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In Honor of Hannah

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Hannah’s Story

Welcome to our CaringBridge site. It has been created to keep friends and family updated about our beloved Hannah. It means so much to us that so many of you hold Hannah in your daily thoughts.

Be sure to read the latest in the journal, view the photo gallery, and drop us a line in the guestbook.

Hannah’s story began on October 21, 2007 with headaches and a variety of unusual symptoms which were tough to diagnose. My mother’s instinct knew something was wrong. So did Hannah's. On November 5th, during a final trip to the clinic, a CT scan revealed that Hannah had a brain tumor. We were immediately sent to Children’s Hospital in Seattle. Following brain & spinal MRI’s, she was admitted to the hospital. Hannah faced all of these tests (and this new information) bravely, calmly and with eyes wide open— she was much tougher than her parents. The next day, a team of gifted neurosurgeons successfully removed the whole tumor between her cerebellum & brain stem. As Hannah recovered, we awaited the pathology report, finally to discover that the tumor was a malignant anaplastic medulloblastoma. Following further recovery on Children’s inpatient rehab unit, Hannah received radiation and chemotherapies over the course of the next year. In addition, she is participating in a nationwide research study for children with high risk medulloblastoma. Hannah was randomly selected to the arm of the study in which she receives all available treatments, including a trial drug - Accutane - which is new for this type of tumor.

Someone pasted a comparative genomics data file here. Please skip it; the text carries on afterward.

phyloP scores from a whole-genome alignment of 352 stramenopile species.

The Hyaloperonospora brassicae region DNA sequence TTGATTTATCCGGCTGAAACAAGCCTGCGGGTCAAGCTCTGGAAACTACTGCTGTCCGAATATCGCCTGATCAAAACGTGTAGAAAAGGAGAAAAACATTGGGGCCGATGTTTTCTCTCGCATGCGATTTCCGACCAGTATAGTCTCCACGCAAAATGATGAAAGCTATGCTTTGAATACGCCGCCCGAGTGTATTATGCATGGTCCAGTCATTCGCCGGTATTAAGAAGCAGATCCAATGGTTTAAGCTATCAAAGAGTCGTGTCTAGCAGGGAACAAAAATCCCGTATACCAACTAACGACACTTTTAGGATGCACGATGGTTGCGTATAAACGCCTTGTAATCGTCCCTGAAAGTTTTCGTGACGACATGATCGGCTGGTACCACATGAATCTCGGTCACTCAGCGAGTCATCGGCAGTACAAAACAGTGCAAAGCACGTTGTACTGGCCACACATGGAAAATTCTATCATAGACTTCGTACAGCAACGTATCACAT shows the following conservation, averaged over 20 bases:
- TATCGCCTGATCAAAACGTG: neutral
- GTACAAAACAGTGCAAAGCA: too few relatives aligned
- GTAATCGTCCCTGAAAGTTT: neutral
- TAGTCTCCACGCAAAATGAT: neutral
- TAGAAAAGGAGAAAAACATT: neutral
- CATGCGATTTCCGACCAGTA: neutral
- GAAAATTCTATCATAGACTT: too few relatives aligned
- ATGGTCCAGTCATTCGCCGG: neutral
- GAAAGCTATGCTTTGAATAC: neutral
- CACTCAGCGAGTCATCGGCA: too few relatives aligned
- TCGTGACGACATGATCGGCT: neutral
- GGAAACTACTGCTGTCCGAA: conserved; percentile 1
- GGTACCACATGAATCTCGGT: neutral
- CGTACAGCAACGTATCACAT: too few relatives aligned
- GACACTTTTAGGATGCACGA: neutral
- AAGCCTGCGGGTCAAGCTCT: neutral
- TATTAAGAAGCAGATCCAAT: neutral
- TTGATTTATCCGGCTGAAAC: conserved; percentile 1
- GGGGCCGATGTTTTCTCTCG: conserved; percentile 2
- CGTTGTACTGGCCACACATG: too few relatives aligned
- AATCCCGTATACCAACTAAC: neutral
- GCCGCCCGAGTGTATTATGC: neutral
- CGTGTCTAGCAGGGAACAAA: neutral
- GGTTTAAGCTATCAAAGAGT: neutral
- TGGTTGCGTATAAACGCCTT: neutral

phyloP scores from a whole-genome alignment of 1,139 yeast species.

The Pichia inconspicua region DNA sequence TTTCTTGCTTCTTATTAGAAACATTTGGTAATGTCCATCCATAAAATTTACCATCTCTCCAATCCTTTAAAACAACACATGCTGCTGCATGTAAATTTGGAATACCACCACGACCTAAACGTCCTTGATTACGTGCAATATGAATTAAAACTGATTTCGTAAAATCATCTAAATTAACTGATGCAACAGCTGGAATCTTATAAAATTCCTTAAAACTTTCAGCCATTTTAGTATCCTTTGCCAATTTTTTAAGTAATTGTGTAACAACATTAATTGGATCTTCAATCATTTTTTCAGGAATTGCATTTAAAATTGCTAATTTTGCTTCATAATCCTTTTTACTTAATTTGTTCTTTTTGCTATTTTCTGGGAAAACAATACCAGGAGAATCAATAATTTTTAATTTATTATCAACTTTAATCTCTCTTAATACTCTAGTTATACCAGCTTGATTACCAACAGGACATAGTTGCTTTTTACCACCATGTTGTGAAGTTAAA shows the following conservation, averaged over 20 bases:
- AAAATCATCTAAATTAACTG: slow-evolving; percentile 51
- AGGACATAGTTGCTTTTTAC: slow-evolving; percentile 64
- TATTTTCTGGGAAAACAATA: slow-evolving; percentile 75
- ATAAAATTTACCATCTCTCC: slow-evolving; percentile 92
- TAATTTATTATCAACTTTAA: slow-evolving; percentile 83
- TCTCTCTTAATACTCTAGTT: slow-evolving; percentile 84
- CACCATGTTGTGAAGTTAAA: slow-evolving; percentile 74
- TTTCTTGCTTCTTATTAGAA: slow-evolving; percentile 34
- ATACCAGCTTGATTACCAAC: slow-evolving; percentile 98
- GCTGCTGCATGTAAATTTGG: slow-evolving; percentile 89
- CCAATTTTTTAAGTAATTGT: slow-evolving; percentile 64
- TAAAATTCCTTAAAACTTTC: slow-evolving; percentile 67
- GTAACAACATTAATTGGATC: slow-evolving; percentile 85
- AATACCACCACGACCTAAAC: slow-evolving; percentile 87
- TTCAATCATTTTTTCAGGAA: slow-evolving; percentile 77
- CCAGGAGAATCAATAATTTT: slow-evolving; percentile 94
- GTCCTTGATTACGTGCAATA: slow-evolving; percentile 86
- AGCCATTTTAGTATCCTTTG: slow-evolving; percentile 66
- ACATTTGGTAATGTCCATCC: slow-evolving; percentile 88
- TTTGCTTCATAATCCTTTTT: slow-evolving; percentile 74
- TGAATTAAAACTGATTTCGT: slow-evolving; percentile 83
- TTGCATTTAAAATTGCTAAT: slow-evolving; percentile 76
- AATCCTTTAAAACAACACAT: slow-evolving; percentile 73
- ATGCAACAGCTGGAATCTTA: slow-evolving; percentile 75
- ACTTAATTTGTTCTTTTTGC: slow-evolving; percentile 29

Hannah remained cancer-free for 18 months post diagnosis.  On May 13, 2009, during a regular MRI scan, we discovered that Hannah's cancer had returned.  She began taking an oral chemo which enabled her to continue her life at home and at school which was very important to Hannah.  After 6 months of this new treatment, an MRI showed evidence of 5 small tumors in her brain.  We then opted for gamma knife radiation to these tumors, followed by a change in oral chemotherapies.  As her tumor continued to show signs of slow but continued progression, we changed treatment courses and prayed for a miracle.  Hannah never gave up believing that she could once again beat this cancer.

In the month before Hannah died, we all came to realize that we could not stop the cancer's progression.  We stopped treatment and tried to keep Hannah as comfortable and pain-free as possible.  With the help of hospice and Children's Hospital, Hannah died peacefully at home on August 30, 2010, surrounded by her family, just a few weeks past her 12th birthday.  Although we lost our beloved daughter, we will continue to raise awareness and funds for pediatric brain cancer research.  We hope that someday soon, no child and no family has to suffer the devastating effects of brain cancer and its current treatment.  It was too late for Hannah but not for the children of our future.

Throughout Hannah's journey, we were comforted and held up by an unbelievable outpouring of love and support from Bainbridge, not to mention from friends & family across the country. Not in a million years would we have chosen this path for Hannah but we walked it with her. We believed in her strength to heal her body, in her feisty, independent spirit, in the love she shared with her many friends and family. Someday we may discover why God chose Hannah to take this path for some very special purpose. We are so grateful for your thoughts & prayers, your gifts both practical & soulful, and for the love you sent to Hannah as well as to her brothers Adam, Ryan & Andrew. Although Hannah’s story began as every parent’s worst nightmare, it became a story of love and caring and why we are all here for each other.

Latest Journal Update

2015 HHH Thank You!